Non-parents, and those of you who routinely vote no on every single spending issue (and I'm with you on 99 percent of them, believe me) - get real. We cannot educate these kids without schools and teachers. If we cannot educate them, they'll have no future, and then we'll be supporting them for years to come. Take the cheaper way out. Vote yes.
New city will cost more, but is worth it
Signs are up on Bull Mountain screaming that if we form a new city, it's going to cost us a little more. Duh.
Everybody knows that we can't reverse the problems of the area by rubbing a magic lamp and wishing for things to improve. We're going to have to spend some money, and if we aren't willing, then we can look forward to seeing more over-development, continued deforestation, worsening traffic problems and still no parks for our kids. And if we try to save a dollar and do nothing? Then we'll just get annexed to Tigard and end up paying Tigard's additional taxes anyhow.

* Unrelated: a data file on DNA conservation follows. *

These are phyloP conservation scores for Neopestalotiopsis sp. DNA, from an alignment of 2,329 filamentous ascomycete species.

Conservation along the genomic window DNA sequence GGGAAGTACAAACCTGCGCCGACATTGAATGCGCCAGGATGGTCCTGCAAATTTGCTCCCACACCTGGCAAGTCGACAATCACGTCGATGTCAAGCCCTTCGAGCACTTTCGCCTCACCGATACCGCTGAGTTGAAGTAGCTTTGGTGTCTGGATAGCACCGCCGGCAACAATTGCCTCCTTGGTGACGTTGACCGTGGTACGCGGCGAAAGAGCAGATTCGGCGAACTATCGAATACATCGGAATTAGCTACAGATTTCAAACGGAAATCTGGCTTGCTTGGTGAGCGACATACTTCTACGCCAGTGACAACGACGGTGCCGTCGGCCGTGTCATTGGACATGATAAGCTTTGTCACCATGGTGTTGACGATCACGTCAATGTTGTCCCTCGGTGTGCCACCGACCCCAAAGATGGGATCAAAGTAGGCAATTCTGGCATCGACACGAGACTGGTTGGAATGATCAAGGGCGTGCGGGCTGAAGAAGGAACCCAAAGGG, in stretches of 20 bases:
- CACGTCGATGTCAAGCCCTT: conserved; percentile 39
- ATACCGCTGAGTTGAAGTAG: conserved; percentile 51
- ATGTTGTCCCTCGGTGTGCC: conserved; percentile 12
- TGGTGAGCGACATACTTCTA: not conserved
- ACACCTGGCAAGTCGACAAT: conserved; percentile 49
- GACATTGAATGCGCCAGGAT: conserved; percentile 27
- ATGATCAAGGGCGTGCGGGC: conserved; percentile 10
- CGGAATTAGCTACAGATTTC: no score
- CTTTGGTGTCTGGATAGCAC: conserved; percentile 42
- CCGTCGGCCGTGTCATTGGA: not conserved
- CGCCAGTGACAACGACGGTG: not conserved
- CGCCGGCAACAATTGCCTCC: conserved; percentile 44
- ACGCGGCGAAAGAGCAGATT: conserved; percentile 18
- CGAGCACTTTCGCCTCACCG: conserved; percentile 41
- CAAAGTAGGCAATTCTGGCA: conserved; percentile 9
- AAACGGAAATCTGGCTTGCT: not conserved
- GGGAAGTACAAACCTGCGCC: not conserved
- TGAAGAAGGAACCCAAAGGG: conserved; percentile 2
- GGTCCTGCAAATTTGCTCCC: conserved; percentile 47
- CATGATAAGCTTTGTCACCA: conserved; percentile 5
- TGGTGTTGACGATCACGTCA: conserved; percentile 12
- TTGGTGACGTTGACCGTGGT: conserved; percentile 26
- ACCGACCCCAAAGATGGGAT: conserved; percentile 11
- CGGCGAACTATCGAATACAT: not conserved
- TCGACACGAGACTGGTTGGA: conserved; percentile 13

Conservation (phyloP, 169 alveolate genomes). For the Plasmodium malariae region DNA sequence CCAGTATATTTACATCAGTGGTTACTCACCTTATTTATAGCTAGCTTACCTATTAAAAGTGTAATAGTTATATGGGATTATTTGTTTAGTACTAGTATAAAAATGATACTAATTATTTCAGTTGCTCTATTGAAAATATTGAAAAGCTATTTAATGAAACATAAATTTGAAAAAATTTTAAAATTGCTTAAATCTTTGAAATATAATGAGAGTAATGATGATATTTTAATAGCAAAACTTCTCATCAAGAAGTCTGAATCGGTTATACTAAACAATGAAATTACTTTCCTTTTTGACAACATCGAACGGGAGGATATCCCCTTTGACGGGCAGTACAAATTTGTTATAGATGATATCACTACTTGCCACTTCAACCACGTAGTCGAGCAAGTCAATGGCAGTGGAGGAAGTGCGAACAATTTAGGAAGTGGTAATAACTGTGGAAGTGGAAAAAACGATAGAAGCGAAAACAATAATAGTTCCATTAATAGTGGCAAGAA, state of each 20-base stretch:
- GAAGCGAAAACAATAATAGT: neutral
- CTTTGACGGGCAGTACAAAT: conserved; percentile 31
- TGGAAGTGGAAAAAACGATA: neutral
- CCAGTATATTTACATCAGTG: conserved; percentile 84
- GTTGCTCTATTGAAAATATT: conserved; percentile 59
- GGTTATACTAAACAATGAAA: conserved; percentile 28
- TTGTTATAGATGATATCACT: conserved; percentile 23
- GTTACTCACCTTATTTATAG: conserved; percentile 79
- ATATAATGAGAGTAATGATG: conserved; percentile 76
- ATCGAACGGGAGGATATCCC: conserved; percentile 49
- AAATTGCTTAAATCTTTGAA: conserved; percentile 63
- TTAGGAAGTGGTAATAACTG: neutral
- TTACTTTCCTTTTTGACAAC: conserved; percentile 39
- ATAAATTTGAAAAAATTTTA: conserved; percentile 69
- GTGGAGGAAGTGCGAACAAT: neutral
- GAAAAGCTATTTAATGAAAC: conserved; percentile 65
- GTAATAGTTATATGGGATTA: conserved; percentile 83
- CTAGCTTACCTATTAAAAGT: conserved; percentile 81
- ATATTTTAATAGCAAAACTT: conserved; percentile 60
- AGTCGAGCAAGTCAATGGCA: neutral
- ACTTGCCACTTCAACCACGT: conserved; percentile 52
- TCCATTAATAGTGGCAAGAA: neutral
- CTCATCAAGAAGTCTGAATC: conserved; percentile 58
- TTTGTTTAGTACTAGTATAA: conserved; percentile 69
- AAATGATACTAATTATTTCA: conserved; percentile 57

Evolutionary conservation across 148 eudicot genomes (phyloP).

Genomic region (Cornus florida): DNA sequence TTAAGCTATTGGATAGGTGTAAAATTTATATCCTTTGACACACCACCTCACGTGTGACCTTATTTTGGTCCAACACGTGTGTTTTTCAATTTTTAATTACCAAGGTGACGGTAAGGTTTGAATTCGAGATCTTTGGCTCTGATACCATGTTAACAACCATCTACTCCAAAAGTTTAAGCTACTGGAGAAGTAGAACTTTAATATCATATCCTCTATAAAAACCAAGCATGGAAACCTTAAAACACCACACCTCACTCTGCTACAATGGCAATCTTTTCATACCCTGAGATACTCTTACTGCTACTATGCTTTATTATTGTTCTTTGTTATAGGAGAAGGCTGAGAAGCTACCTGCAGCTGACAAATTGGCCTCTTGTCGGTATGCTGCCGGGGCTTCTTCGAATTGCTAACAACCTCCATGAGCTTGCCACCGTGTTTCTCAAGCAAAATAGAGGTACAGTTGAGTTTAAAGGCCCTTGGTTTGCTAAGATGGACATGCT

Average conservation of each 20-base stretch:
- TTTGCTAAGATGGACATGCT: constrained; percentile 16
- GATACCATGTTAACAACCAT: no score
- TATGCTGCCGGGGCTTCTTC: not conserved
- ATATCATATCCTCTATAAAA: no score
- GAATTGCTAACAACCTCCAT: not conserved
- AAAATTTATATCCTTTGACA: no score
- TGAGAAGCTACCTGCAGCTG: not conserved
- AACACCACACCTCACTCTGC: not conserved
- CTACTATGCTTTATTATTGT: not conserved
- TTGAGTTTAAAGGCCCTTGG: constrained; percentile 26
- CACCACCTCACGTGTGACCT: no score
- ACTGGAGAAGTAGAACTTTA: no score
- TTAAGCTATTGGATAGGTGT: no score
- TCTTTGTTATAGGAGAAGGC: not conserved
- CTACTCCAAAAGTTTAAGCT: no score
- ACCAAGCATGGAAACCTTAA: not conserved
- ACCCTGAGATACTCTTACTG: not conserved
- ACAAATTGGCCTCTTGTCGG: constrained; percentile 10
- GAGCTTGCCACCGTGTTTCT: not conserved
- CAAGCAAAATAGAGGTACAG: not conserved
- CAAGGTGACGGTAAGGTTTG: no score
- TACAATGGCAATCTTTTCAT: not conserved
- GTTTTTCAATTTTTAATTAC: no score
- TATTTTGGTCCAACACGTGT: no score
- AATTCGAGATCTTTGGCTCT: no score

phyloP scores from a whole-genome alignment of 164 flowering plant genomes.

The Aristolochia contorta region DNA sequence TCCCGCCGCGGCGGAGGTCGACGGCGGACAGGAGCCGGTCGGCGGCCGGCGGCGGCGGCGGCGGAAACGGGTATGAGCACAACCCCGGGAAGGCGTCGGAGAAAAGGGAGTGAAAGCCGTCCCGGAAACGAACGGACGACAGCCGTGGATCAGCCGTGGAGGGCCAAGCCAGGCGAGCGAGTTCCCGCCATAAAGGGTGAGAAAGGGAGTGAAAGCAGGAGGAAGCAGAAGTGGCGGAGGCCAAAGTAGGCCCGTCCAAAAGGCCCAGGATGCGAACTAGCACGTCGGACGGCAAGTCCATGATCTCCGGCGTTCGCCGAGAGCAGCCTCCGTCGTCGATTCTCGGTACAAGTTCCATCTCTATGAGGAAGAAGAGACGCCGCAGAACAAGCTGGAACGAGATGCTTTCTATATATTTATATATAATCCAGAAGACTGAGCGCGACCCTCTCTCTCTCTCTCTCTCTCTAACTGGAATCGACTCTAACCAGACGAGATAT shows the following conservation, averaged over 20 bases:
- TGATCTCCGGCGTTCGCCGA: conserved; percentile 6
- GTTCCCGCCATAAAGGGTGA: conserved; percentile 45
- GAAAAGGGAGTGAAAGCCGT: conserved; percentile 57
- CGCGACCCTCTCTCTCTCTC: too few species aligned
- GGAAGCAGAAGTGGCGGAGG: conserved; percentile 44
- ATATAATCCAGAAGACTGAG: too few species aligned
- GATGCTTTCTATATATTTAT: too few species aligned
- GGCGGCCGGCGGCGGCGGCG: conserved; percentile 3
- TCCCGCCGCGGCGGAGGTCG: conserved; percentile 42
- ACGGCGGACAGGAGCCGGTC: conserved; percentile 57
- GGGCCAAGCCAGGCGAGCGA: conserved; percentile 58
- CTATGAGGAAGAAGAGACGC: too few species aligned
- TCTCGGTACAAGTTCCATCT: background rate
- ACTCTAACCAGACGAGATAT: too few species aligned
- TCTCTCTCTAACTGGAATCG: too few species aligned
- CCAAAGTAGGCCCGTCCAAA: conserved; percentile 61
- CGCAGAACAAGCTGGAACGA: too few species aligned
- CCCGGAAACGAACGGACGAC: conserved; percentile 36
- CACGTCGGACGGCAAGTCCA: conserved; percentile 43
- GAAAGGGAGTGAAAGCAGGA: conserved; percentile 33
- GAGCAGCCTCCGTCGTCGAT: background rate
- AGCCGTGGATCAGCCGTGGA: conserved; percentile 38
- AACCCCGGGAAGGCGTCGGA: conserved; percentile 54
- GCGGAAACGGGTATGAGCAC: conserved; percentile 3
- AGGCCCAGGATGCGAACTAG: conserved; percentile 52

The only way to save what's left of Bull Mountain is to pay a little more to somebody who actually cares about Bull Mountain.
Would we rather spend a little extra to form a new city where Bull Mountain's priorities really matter, or pay that same money to the city of Tigard, that has helped to create many of our existing problems?
It's an easy choice for all of us. I'll gladly pay a little more to form a new city and to help save our Bull Mountain. Please join me and vote 'yes' for a new Bull Mountain.